11 March 2021
Researchers at the Medical Research Council Unit The Gambia at LSHTM have published the first data on Molecular Epidemiology of Group A Streptococcus Infections in The Gambia. The MDPI Journal publication highlights the need for robust regional and country-level data to inform future vaccine design.
Group A Streptococcus (GAS) causes a significant morbidity and mortality burden globally, due to a variety of clinical manifestations and subsequent immunologically mediated complications, including acute rheumatic fever (ARF) and rheumatic heart disease (RHD). The highest burden of disease is found in low- and middle-income countries (LMIC) although there may be considerable geographic variability.
Even though there has long been a need for a GAS vaccine, recent advances are favoring its development. In 2018, the World Health Assembly supported GAS vaccine development through a renewed action to control both ARF and RHD.
The team of researchers characterised the emm-types and emm-clusters of 433 stored clinical GAS isolates from The Gambia, collected between 2004 and 2018. The isolates were sub-cultured and confirmed using a rapid latex streptococcal grouping kit, Streptex (Remel) at the MRCG at LSHTM Clinical Microbiology Laboratory, then sent to the Molecular Bacteriology Laboratory Brussels (MBLB) in Belgium, for genotyping.
Among the 433 isolates, 80 emm-types were identified, encompassing 22 emm-clusters. No novel emm-types were identified, but eight new emm sequences were submitted to the American Center for Disease Control (CDC) and were identified as new subtypes. Based on published vaccine ELISA data, 150 isolates (34.6%) were of emm-types included by the 30-valent vaccine, and an additional 141 isolates (32.6%) might be covered by the vaccine because of in-vitro cross-opsonization. Therefore, the potential coverage could be expected to be 67.2%, but may be higher, as 29.6% of the isolates belonged to 37 emm-types which have not yet been examined for cross-opsonization. The results showed a high level of diversity of GAS strains associated with invasive disease, skin and throat infections, as well as non-invasive infections.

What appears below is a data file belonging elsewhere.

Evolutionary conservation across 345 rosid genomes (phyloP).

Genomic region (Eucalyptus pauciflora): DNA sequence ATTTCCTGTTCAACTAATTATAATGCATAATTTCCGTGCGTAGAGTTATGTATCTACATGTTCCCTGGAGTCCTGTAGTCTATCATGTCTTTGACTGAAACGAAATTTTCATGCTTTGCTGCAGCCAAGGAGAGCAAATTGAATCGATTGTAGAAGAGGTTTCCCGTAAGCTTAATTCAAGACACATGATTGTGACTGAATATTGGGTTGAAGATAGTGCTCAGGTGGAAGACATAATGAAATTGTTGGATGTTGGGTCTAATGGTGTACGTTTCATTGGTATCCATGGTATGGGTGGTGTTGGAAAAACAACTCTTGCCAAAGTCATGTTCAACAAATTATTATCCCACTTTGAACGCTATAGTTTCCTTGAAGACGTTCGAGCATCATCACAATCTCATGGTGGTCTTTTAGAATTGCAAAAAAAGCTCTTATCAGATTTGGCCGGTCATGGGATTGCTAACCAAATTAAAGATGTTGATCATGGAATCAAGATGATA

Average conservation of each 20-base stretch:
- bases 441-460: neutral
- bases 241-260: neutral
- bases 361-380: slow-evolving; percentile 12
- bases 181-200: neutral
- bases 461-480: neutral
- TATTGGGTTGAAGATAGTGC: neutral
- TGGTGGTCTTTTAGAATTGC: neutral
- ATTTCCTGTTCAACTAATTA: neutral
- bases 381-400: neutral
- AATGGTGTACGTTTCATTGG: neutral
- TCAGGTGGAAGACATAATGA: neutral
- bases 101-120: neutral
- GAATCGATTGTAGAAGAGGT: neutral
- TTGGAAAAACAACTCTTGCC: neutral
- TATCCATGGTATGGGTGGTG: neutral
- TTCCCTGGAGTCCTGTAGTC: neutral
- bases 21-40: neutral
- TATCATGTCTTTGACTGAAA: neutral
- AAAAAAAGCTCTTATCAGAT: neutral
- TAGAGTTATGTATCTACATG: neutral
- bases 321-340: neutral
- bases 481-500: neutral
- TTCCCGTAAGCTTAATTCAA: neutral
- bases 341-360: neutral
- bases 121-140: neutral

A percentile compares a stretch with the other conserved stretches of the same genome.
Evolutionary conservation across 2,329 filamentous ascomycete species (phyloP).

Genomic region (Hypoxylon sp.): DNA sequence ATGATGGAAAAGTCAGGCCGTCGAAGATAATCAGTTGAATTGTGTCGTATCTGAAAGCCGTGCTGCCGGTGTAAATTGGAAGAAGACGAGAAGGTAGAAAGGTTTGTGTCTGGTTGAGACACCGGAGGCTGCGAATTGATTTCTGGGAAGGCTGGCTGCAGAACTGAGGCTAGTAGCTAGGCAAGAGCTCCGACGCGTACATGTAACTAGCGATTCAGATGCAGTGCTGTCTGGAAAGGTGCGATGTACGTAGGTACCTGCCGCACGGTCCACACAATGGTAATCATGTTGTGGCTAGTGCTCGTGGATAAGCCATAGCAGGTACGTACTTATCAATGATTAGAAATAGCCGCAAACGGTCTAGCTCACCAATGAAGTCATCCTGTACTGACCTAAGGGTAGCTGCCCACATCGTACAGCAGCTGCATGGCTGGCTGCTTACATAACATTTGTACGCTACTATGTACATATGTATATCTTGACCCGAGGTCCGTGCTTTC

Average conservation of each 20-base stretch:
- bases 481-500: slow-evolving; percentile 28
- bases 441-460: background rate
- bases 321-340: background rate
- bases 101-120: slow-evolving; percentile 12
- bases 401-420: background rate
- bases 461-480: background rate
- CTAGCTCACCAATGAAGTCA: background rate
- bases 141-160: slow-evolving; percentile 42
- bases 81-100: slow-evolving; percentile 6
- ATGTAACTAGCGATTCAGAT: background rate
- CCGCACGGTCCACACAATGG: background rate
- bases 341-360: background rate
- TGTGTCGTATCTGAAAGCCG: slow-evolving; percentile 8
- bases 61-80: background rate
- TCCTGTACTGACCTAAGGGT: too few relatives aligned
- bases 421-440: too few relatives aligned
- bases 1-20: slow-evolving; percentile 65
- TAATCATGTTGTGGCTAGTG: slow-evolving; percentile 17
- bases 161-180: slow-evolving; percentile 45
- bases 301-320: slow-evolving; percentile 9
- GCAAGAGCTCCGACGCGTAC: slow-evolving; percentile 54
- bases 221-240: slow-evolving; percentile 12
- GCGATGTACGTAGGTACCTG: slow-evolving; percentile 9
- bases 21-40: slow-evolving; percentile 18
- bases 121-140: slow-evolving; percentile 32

The study is joint research work of the MRCG at LSTM Strep A Study Group, a newly established research collaborative network on GAS, including researchers based at the MRCG at LSHTM, and experts based at different universities in the UK and in Belgium. The network aims at contributing to the development of an effective GAS vaccine by characterising the clinical and molecular epidemiology of GAS infections in West Africa and initiating GAS genomic surveillance in the sub-region.
Sona Jabang, Higher Scientific Officer at the MRCG at LSHTM and lead author said, “This first manuscript on GAS genotyping in The Gambia has whet my appetite for scientific research and will contribute to my journey to becoming an independent researcher. My goal is to pass the skills on to the junior scientists and develop a regional network of excellent African researchers”.
Dr Annette Erhart, Malaria Research Coordinator at the MRCG at LSHTM said, “This is a great result for the Strep A Study Group at the MRC Unit The Gambia at LSHTM, and a step towards an effective GAS vaccine and the eventual elimination of rheumatic heart disease in Africa. GAS molecular data have been reported so far by only 5 African countries: Tunisia, Mali, Ethiopia, Kenya and South Africa. The Gambia has started filling such a knowledge gap in West Africa. I am happy to see that four co-authors are promising Gambian female scientists engaged in the fight against the unacceptable burden of GAS in Africa”.
The data from the study, funded by a Wellcome Trust Seed Award, shows the urgent need for complementary studies to assess the potential coverage of the 30-valent vaccine candidate. The researchers note a prospective and comprehensive GAS infection surveillance in The Gambia and in Africa would be highly desirable.